Thu, Oct 06, 2011 - Page 1 News List

US mulling new arms sales to Taiwan

FOX IN THE HENHOUSE:US Representative Ileana Ros-Lehtinen accused the Obama administration of ‘cozying up to Beijing with a wink and a nod’ on arms sales to Taiwan

By William Lowther  /  Staff Reporter in Washington, with REUTERS

“Taiwan needs our help. China is on the march in Asia and its primary target remains democratic Taiwan,” she said. “Why must Taiwan depend on rickety old aircraft, provided almost 20 years ago, to face state-of-the-art Chinese fighters? ... And Taiwan equally needs diesel[-electric] submarines to protect her territorial waters — and she needs them now.”

The chairman called for a reinvigorated policy toward Taiwan, including senior-level official visits, a free-trade agreement and, as soon as all homeland security criteria are met, early admission to the US’ visa-waiver program.

Campbell said that despite improvements in cross-strait relations, there was still a significant risk of instability and conflict.

He acknowledged that some believe the administration’s efforts to build a “positive, cooperative and comprehensive” relationship with China would come at the expense of Taiwan.

“We categorically reject this assertion,” he said. “Positive and constructive relations with China are not only consistent with our robust and diverse relationship with Taiwan, they are also mutually supporting.”

With the latest US arms sales to Taiwan — especially the proposed upgrading of Taiwan’s aging fleet of F-16A/B jets — he insisted that Taiwan would be able to “resist intimidation and coercion, and engage with the mainland with continued confidence.”

Nevertheless, he admitted that Washington had “strong concerns” about Chinese military modernization and deployments.

The buildup of missiles targeting Taiwan “contradict Beijing’s stated commitment to the peaceful handling of cross-strait relations,” he said, adding that China needed to carefully consider whether its vast military capabilities aimed at Taiwan served to build trust.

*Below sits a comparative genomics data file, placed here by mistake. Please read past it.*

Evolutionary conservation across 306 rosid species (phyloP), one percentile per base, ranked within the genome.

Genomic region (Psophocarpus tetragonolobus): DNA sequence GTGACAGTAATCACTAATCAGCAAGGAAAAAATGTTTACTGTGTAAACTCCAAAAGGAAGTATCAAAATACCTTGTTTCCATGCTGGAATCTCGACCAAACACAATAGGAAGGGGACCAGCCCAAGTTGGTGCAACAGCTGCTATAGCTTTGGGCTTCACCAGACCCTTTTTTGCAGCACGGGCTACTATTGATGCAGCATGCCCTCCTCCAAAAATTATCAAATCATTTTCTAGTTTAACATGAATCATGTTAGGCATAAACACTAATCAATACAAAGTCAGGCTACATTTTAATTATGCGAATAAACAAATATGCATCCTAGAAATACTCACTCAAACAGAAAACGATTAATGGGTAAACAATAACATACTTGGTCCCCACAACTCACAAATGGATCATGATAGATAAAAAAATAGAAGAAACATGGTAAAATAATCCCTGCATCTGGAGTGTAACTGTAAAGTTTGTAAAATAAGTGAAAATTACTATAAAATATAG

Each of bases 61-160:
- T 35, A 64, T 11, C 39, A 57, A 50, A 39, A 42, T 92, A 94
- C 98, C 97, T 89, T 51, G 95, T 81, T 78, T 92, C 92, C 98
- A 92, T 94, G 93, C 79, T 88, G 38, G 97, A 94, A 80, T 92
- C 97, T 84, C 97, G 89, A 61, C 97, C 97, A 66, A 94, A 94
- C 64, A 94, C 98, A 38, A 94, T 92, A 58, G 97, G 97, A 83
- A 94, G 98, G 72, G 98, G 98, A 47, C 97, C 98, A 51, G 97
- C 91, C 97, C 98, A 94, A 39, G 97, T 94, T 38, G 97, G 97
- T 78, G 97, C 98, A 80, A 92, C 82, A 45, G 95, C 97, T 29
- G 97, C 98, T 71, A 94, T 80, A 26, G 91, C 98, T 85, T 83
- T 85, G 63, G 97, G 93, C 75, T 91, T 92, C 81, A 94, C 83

Lavoy said Beijing’s long-term strategy seemed to be to use political, diplomatic, economic and cultural levers to pursue unification with Taiwan, while building the military capability to attack it.

“Beijing appears prepared to defer the use of force for as long as it believes long-term unification remains possible,” he said.

Republican Representative Dan Burton said the US continues to “piddle around,” while not giving Taiwan the support it needs to defend itself. He said it was “totally unacceptable” for the Obama administration to refuse to sell Taiwan the F-16C/Ds and diesel-electric submarines it needed.

Representative after representative condemned the administration for not selling the long-requested and “desperately needed” F-16C/Ds and submarines.

Quoting Defense News and the Taipei Times, Ros-Lehtinen said there were concerns that senior administration officials had discussed arms sales to Taiwan with China prior to deciding not to sell the F-16C/Ds.

Campbell said he had been in hundreds of meetings with Chinese officials and that he had “never ever” heard a US official give China notice of arms sales to Taiwan.

Republican Representative Bill Johnson asked Campbell about a recent report in the Financial Times that a senior administration official had made unflattering remarks about Democratic Progressive Party Chairperson Tsai Ing-wen (蔡英文), making it appear as if the US administration was interfering in Taiwan’s democratic elections.

Campbell pledged the US would not interfere in any way in the upcoming elections in Taiwan, that the US did not take sides and that the US would work closely with whoever was elected.

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